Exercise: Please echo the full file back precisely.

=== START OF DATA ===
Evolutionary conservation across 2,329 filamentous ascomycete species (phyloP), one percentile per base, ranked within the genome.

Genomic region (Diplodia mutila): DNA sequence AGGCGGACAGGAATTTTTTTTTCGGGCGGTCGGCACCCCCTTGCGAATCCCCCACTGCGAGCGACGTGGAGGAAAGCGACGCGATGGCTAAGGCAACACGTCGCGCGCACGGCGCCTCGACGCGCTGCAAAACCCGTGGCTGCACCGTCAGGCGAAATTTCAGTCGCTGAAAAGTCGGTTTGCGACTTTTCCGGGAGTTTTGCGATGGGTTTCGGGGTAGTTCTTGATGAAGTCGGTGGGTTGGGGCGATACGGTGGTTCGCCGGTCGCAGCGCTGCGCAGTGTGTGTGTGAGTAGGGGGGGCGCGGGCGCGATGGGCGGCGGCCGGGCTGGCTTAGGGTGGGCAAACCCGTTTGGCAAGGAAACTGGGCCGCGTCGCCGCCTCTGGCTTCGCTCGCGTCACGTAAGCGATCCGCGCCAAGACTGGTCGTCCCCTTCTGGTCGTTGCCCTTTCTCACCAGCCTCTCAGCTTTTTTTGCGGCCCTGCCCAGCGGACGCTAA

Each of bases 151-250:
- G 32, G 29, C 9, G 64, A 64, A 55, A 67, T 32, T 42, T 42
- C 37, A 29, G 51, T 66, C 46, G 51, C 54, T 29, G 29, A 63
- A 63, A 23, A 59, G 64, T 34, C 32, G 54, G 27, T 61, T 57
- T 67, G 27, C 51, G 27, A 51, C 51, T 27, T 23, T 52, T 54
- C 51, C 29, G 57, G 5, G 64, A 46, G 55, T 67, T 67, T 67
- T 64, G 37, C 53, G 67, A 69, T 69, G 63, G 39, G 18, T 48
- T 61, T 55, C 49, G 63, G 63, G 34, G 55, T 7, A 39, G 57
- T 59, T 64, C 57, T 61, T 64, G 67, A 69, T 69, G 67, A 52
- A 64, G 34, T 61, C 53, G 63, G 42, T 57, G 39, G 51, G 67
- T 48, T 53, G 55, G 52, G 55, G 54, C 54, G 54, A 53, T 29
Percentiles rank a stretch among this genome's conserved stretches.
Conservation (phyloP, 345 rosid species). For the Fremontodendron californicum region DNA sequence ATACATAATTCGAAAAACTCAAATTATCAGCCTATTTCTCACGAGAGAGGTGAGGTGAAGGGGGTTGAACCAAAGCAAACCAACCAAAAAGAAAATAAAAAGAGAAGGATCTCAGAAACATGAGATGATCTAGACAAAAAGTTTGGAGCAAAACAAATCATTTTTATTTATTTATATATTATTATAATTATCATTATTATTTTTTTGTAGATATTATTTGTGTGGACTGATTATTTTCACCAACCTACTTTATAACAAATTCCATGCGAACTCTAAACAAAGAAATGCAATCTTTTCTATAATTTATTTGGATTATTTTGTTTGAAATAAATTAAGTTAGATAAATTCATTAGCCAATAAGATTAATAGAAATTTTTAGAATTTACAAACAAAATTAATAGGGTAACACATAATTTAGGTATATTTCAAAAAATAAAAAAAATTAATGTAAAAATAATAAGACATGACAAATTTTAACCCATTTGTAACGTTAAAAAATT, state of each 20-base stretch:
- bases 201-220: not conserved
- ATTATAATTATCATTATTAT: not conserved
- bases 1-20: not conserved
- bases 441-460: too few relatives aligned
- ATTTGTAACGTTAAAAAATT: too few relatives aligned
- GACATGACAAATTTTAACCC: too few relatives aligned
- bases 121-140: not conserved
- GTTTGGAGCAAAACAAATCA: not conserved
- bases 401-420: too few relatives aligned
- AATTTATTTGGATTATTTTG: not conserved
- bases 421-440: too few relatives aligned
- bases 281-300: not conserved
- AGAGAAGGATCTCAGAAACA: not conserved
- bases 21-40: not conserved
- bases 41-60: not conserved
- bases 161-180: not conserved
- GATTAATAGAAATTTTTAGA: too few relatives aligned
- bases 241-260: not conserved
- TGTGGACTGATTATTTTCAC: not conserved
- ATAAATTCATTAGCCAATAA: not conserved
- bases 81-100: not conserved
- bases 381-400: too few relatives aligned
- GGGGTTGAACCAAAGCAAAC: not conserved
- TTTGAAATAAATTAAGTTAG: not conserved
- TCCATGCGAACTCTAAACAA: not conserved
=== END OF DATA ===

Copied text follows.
Evolutionary conservation across 2,329 filamentous ascomycete species (phyloP), one percentile per base, ranked within the genome.

Genomic region (Diplodia mutila): DNA sequence AGGCGGACAGGAATTTTTTTTTCGGGCGGTCGGCACCCCCTTGCGAATCCCCCACTGCGAGCGACGTGGAGGAAAGCGACGCGATGGCTAAGGCAACACGTCGCGCGCACGGCGCCTCGACGCGCTGCAAAACCCGTGGCTGCACCGTCAGGCGAAATTTCAGTCGCTGAAAAGTCGGTTTGCGACTTTTCCGGGAGTTTTGCGATGGGTTTCGGGGTAGTTCTTGATGAAGTCGGTGGGTTGGGGCGATACGGTGGTTCGCCGGTCGCAGCGCTGCGCAGTGTGTGTGTGAGTAGGGGGGGCGCGGGCGCGATGGGCGGCGGCCGGGCTGGCTTAGGGTGGGCAAACCCGTTTGGCAAGGAAACTGGGCCGCGTCGCCGCCTCTGGCTTCGCTCGCGTCACGTAAGCGATCCGCGCCAAGACTGGTCGTCCCCTTCTGGTCGTTGCCCTTTCTCACCAGCCTCTCAGCTTTTTTTGCGGCCCTGCCCAGCGGACGCTAA

Each of bases 151-250:
- G 32, G 29, C 9, G 64, A 64, A 55, A 67, T 32, T 42, T 42
- C 37, A 29, G 51, T 66, C 46, G 51, C 54, T 29, G 29, A 63
- A 63, A 23, A 59, G 64, T 34, C 32, G 54, G 27, T 61, T 57
- T 67, G 27, C 51, G 27, A 51, C 51, T 27, T 23, T 52, T 54
- C 51, C 29, G 57, G 5, G 64, A 46, G 55, T 67, T 67, T 67
- T 64, G 37, C 53, G 67, A 69, T 69, G 63, G 39, G 18, T 48
- T 61, T 55, C 49, G 63, G 63, G 34, G 55, T 7, A 39, G 57
- T 59, T 64, C 57, T 61, T 64, G 67, A 69, T 69, G 67, A 52
- A 64, G 34, T 61, C 53, G 63, G 42, T 57, G 39, G 51, G 67
- T 48, T 53, G 55, G 52, G 55, G 54, C 54, G 54, A 53, T 29
Percentiles rank a stretch among this genome's conserved stretches.
Conservation (phyloP, 345 rosid species). For the Fremontodendron californicum region DNA sequence ATACATAATTCGAAAAACTCAAATTATCAGCCTATTTCTCACGAGAGAGGTGAGGTGAAGGGGGTTGAACCAAAGCAAACCAACCAAAAAGAAAATAAAAAGAGAAGGATCTCAGAAACATGAGATGATCTAGACAAAAAGTTTGGAGCAAAACAAATCATTTTTATTTATTTATATATTATTATAATTATCATTATTATTTTTTTGTAGATATTATTTGTGTGGACTGATTATTTTCACCAACCTACTTTATAACAAATTCCATGCGAACTCTAAACAAAGAAATGCAATCTTTTCTATAATTTATTTGGATTATTTTGTTTGAAATAAATTAAGTTAGATAAATTCATTAGCCAATAAGATTAATAGAAATTTTTAGAATTTACAAACAAAATTAATAGGGTAACACATAATTTAGGTATATTTCAAAAAATAAAAAAAATTAATGTAAAAATAATAAGACATGACAAATTTTAACCCATTTGTAACGTTAAAAAATT, state of each 20-base stretch:
- bases 201-220: not conserved
- ATTATAATTATCATTATTAT: not conserved
- bases 1-20: not conserved
- bases 441-460: too few relatives aligned
- ATTTGTAACGTTAAAAAATT: too few relatives aligned
- GACATGACAAATTTTAACCC: too few relatives aligned
- bases 121-140: not conserved
- GTTTGGAGCAAAACAAATCA: not conserved
- bases 401-420: too few relatives aligned
- AATTTATTTGGATTATTTTG: not conserved
- bases 421-440: too few relatives aligned
- bases 281-300: not conserved
- AGAGAAGGATCTCAGAAACA: not conserved
- bases 21-40: not conserved
- bases 41-60: not conserved
- bases 161-180: not conserved
- GATTAATAGAAATTTTTAGA: too few relatives aligned
- bases 241-260: not conserved
- TGTGGACTGATTATTTTCAC: not conserved
- ATAAATTCATTAGCCAATAA: not conserved
- bases 81-100: not conserved
- bases 381-400: too few relatives aligned
- GGGGTTGAACCAAAGCAAAC: not conserved
- TTTGAAATAAATTAAGTTAG: not conserved
- TCCATGCGAACTCTAAACAA: not conserved